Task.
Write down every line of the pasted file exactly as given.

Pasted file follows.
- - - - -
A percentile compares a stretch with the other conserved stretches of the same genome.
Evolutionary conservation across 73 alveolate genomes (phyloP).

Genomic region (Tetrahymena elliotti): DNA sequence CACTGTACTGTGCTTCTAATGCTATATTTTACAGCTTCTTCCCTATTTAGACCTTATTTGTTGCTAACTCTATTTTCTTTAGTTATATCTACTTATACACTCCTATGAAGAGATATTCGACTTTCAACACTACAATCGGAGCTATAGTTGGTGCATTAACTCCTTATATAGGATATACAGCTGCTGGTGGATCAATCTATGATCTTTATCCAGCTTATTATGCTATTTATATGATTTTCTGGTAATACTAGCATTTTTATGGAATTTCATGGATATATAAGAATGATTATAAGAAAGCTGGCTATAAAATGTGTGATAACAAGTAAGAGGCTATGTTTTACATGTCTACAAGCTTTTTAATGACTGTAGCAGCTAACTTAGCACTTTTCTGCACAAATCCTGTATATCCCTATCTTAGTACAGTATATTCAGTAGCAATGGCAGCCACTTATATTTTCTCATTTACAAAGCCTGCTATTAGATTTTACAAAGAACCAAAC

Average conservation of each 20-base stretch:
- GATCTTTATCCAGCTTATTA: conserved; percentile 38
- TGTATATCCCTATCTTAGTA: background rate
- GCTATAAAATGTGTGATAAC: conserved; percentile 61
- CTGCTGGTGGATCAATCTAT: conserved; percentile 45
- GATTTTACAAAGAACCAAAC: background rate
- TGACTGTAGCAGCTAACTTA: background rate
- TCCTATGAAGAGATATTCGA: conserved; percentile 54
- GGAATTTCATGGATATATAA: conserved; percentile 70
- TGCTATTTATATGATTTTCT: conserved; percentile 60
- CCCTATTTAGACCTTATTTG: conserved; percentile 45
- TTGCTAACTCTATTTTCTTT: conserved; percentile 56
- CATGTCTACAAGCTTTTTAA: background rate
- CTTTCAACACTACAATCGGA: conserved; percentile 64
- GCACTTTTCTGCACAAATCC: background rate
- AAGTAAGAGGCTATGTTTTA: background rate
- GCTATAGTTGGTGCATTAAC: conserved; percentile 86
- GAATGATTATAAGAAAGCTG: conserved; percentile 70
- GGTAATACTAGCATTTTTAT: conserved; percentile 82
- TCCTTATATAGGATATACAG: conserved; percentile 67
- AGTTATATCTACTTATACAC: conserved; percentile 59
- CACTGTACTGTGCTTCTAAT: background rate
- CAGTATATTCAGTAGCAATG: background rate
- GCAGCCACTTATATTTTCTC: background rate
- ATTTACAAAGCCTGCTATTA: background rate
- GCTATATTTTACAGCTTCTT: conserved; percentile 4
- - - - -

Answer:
A percentile compares a stretch with the other conserved stretches of the same genome.
Evolutionary conservation across 73 alveolate genomes (phyloP).

Genomic region (Tetrahymena elliotti): DNA sequence CACTGTACTGTGCTTCTAATGCTATATTTTACAGCTTCTTCCCTATTTAGACCTTATTTGTTGCTAACTCTATTTTCTTTAGTTATATCTACTTATACACTCCTATGAAGAGATATTCGACTTTCAACACTACAATCGGAGCTATAGTTGGTGCATTAACTCCTTATATAGGATATACAGCTGCTGGTGGATCAATCTATGATCTTTATCCAGCTTATTATGCTATTTATATGATTTTCTGGTAATACTAGCATTTTTATGGAATTTCATGGATATATAAGAATGATTATAAGAAAGCTGGCTATAAAATGTGTGATAACAAGTAAGAGGCTATGTTTTACATGTCTACAAGCTTTTTAATGACTGTAGCAGCTAACTTAGCACTTTTCTGCACAAATCCTGTATATCCCTATCTTAGTACAGTATATTCAGTAGCAATGGCAGCCACTTATATTTTCTCATTTACAAAGCCTGCTATTAGATTTTACAAAGAACCAAAC

Average conservation of each 20-base stretch:
- GATCTTTATCCAGCTTATTA: conserved; percentile 38
- TGTATATCCCTATCTTAGTA: background rate
- GCTATAAAATGTGTGATAAC: conserved; percentile 61
- CTGCTGGTGGATCAATCTAT: conserved; percentile 45
- GATTTTACAAAGAACCAAAC: background rate
- TGACTGTAGCAGCTAACTTA: background rate
- TCCTATGAAGAGATATTCGA: conserved; percentile 54
- GGAATTTCATGGATATATAA: conserved; percentile 70
- TGCTATTTATATGATTTTCT: conserved; percentile 60
- CCCTATTTAGACCTTATTTG: conserved; percentile 45
- TTGCTAACTCTATTTTCTTT: conserved; percentile 56
- CATGTCTACAAGCTTTTTAA: background rate
- CTTTCAACACTACAATCGGA: conserved; percentile 64
- GCACTTTTCTGCACAAATCC: background rate
- AAGTAAGAGGCTATGTTTTA: background rate
- GCTATAGTTGGTGCATTAAC: conserved; percentile 86
- GAATGATTATAAGAAAGCTG: conserved; percentile 70
- GGTAATACTAGCATTTTTAT: conserved; percentile 82
- TCCTTATATAGGATATACAG: conserved; percentile 67
- AGTTATATCTACTTATACAC: conserved; percentile 59
- CACTGTACTGTGCTTCTAAT: background rate
- CAGTATATTCAGTAGCAATG: background rate
- GCAGCCACTTATATTTTCTC: background rate
- ATTTACAAAGCCTGCTATTA: background rate
- GCTATATTTTACAGCTTCTT: conserved; percentile 4